What was it that planted the seed to start this project? Was there something that inspired you to take the jump?

Ten years ago Steve Jobs called me into a meeting and asked me to explore how Apple, ‘can do well by doing good’. This was the first time I’d contemplated the idea of connecting social awareness with the bottom line. I was fascinated. I developed a solution called iTunes Action; it used the connective tissue of the iTunes Store to give customers and artists a global platform to create positive change. He loved the idea, but our timing was off as shortly after his health took a turn for the worse and sadly he had to take indefinite leave from the business.

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If you had to summarise everything the project stands for, how would you define it?

PARK Social Soccer Co. focuses on breaking the cycle of disadvantage by introducing the next generation to the imbalance of opportunity amongst their peers and gives them a platform to act, through a sport they love. Hopefully this sews the seed of social change early, and in a way that’s relevant.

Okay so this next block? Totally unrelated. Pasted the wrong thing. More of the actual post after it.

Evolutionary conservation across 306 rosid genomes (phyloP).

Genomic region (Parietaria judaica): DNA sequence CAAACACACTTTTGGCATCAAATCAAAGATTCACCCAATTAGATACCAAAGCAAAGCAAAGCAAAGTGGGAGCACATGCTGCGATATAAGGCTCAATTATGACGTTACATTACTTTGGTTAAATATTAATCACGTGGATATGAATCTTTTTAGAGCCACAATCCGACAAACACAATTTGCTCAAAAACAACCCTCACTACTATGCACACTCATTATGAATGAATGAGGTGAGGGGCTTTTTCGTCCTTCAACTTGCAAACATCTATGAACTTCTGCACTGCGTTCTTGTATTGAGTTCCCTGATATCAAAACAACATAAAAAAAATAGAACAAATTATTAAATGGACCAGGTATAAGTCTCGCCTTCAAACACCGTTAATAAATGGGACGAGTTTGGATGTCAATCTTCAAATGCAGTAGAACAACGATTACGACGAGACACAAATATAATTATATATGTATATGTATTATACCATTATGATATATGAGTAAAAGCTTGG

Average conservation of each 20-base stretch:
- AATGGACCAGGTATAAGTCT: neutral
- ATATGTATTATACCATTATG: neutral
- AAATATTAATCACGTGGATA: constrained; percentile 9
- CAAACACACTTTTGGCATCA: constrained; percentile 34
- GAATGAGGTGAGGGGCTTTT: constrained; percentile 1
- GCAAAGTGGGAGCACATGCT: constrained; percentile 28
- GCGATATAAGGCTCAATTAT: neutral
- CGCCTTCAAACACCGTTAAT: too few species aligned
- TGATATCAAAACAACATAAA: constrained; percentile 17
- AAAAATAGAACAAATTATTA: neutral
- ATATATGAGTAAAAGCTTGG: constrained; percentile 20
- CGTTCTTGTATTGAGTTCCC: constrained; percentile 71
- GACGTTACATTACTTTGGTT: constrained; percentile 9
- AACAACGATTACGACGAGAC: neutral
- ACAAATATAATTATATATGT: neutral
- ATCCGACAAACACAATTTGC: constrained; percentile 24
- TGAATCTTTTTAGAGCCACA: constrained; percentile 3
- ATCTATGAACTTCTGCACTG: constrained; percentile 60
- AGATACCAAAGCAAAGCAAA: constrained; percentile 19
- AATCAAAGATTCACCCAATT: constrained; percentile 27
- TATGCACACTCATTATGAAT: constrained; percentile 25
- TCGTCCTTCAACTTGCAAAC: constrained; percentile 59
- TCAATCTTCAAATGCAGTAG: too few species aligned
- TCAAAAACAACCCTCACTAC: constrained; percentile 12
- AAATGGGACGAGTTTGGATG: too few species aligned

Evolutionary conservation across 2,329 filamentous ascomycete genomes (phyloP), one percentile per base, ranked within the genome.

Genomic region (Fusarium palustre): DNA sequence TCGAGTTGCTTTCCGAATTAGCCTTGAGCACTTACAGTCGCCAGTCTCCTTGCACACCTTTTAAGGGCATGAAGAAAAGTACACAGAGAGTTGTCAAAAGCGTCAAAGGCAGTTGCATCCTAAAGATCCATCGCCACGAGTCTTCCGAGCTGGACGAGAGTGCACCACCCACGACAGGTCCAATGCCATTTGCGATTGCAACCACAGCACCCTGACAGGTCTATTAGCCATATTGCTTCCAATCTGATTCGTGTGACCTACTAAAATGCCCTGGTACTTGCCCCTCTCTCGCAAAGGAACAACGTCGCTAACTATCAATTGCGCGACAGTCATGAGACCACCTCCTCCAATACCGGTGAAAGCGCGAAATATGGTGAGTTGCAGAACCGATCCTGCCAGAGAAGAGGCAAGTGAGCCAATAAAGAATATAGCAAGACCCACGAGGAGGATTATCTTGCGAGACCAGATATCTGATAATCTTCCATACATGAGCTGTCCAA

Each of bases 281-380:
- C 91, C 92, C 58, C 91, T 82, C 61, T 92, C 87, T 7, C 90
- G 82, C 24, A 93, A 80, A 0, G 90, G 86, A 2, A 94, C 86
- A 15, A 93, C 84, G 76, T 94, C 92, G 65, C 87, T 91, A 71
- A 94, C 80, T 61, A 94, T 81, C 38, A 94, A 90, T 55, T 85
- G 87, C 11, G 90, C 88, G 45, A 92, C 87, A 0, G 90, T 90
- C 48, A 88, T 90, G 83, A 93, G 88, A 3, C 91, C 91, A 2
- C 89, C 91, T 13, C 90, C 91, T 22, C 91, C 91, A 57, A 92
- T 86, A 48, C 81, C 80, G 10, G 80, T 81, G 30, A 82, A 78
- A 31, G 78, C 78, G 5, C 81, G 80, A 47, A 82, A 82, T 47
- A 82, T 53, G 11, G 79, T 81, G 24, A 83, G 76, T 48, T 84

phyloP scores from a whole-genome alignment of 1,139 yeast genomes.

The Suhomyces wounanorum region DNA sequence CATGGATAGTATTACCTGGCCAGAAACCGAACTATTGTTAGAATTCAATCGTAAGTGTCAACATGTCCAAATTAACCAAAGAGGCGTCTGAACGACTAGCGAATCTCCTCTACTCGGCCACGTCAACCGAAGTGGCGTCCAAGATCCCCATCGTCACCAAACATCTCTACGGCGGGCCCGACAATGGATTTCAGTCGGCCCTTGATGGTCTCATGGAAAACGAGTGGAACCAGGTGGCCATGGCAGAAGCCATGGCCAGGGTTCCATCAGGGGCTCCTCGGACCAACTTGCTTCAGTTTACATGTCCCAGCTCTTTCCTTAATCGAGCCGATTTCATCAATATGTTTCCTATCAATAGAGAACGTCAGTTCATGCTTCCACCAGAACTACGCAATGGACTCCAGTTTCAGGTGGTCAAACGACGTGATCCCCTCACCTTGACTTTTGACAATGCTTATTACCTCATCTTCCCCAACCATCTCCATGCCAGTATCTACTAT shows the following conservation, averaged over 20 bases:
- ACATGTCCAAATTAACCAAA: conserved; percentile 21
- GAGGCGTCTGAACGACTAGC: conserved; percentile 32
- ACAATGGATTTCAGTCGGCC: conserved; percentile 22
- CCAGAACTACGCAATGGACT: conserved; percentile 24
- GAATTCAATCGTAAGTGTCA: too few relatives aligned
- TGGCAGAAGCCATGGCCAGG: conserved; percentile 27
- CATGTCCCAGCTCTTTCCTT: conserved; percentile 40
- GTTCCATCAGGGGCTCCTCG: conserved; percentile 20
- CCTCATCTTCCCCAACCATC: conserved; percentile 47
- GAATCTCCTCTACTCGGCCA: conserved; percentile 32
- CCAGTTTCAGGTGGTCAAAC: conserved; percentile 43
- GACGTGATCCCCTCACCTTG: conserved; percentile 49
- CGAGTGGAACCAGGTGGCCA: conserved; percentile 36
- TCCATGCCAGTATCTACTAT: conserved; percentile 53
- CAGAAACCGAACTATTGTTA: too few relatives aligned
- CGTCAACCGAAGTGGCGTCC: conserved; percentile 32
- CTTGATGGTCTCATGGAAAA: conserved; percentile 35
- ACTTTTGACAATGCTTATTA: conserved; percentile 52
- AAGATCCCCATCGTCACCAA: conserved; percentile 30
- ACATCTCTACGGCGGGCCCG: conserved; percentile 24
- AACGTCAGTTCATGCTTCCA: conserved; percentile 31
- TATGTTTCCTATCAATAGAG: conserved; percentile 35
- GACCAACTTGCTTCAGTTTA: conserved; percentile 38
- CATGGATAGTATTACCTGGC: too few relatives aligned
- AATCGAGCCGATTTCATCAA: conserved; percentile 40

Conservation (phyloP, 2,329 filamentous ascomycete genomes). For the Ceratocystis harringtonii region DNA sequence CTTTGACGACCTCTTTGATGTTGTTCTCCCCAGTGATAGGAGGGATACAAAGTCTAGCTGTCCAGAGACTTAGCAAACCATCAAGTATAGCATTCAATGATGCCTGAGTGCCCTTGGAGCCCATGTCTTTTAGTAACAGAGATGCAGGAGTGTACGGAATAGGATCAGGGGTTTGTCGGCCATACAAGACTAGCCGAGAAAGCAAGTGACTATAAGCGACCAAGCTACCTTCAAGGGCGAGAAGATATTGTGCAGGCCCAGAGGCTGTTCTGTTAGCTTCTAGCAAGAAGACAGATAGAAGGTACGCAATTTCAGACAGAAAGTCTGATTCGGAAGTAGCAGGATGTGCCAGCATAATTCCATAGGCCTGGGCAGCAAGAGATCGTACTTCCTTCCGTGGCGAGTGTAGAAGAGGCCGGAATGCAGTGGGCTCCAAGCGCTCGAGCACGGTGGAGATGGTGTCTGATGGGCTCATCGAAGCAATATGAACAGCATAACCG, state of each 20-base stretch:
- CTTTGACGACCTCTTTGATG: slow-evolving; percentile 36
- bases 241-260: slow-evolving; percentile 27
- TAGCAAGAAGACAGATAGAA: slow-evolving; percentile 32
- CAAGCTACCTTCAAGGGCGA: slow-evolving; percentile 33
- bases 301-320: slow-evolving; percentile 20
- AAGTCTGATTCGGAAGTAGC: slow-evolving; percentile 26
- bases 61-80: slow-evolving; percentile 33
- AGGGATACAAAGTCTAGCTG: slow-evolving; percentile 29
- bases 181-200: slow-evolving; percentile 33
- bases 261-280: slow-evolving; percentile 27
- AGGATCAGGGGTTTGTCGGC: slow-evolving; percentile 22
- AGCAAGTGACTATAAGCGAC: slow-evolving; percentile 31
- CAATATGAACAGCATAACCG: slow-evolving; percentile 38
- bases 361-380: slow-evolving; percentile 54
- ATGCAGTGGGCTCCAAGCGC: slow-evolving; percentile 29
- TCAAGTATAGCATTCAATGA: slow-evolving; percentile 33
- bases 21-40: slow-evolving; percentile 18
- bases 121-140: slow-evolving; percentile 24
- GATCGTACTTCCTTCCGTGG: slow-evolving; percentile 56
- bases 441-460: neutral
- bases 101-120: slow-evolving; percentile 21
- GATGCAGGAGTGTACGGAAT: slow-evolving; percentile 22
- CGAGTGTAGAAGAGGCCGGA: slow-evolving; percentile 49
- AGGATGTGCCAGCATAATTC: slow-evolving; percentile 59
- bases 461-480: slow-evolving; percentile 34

Has it restored a little faith in humanity as to how well it’s been received?

The simple answer is yes. Seeing kids understand the message and hearing them repeat it, unprompted in their own words really hits home. Also seeing parents using the ball as a catalyst to discuss the imbalance of opportunity with their kids reinforces that the project is working and can work on a much larger scale.

In crossing cultures and bringing something so creative to the football world, has it been a meeting of passions for you?